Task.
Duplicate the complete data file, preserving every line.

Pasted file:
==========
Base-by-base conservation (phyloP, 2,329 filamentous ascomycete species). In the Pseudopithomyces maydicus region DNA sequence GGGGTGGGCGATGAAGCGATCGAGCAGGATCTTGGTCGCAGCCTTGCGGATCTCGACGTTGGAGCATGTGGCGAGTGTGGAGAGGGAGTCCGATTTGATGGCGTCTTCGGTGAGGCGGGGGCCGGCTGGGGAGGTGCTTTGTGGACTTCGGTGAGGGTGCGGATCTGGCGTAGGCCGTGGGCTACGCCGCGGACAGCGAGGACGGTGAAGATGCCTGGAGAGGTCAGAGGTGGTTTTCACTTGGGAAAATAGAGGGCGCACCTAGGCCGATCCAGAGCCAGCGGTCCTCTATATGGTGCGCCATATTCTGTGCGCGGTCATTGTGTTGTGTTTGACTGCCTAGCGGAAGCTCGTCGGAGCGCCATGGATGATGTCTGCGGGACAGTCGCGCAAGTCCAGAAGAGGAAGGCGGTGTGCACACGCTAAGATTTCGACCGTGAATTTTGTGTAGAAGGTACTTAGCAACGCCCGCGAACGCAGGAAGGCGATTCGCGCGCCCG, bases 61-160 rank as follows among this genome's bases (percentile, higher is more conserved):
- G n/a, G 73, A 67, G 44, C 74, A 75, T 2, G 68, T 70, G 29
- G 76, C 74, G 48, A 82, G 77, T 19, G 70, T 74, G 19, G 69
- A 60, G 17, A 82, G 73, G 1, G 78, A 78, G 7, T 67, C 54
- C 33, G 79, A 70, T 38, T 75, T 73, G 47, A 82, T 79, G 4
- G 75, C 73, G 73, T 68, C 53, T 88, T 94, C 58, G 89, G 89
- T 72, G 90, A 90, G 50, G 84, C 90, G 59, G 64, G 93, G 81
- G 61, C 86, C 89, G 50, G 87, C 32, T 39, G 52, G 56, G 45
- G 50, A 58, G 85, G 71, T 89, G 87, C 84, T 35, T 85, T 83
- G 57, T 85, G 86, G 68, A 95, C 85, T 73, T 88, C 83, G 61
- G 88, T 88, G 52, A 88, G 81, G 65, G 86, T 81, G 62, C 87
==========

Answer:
Base-by-base conservation (phyloP, 2,329 filamentous ascomycete species). In the Pseudopithomyces maydicus region DNA sequence GGGGTGGGCGATGAAGCGATCGAGCAGGATCTTGGTCGCAGCCTTGCGGATCTCGACGTTGGAGCATGTGGCGAGTGTGGAGAGGGAGTCCGATTTGATGGCGTCTTCGGTGAGGCGGGGGCCGGCTGGGGAGGTGCTTTGTGGACTTCGGTGAGGGTGCGGATCTGGCGTAGGCCGTGGGCTACGCCGCGGACAGCGAGGACGGTGAAGATGCCTGGAGAGGTCAGAGGTGGTTTTCACTTGGGAAAATAGAGGGCGCACCTAGGCCGATCCAGAGCCAGCGGTCCTCTATATGGTGCGCCATATTCTGTGCGCGGTCATTGTGTTGTGTTTGACTGCCTAGCGGAAGCTCGTCGGAGCGCCATGGATGATGTCTGCGGGACAGTCGCGCAAGTCCAGAAGAGGAAGGCGGTGTGCACACGCTAAGATTTCGACCGTGAATTTTGTGTAGAAGGTACTTAGCAACGCCCGCGAACGCAGGAAGGCGATTCGCGCGCCCG, bases 61-160 rank as follows among this genome's bases (percentile, higher is more conserved):
- G n/a, G 73, A 67, G 44, C 74, A 75, T 2, G 68, T 70, G 29
- G 76, C 74, G 48, A 82, G 77, T 19, G 70, T 74, G 19, G 69
- A 60, G 17, A 82, G 73, G 1, G 78, A 78, G 7, T 67, C 54
- C 33, G 79, A 70, T 38, T 75, T 73, G 47, A 82, T 79, G 4
- G 75, C 73, G 73, T 68, C 53, T 88, T 94, C 58, G 89, G 89
- T 72, G 90, A 90, G 50, G 84, C 90, G 59, G 64, G 93, G 81
- G 61, C 86, C 89, G 50, G 87, C 32, T 39, G 52, G 56, G 45
- G 50, A 58, G 85, G 71, T 89, G 87, C 84, T 35, T 85, T 83
- G 57, T 85, G 86, G 68, A 95, C 85, T 73, T 88, C 83, G 61
- G 88, T 88, G 52, A 88, G 81, G 65, G 86, T 81, G 62, C 87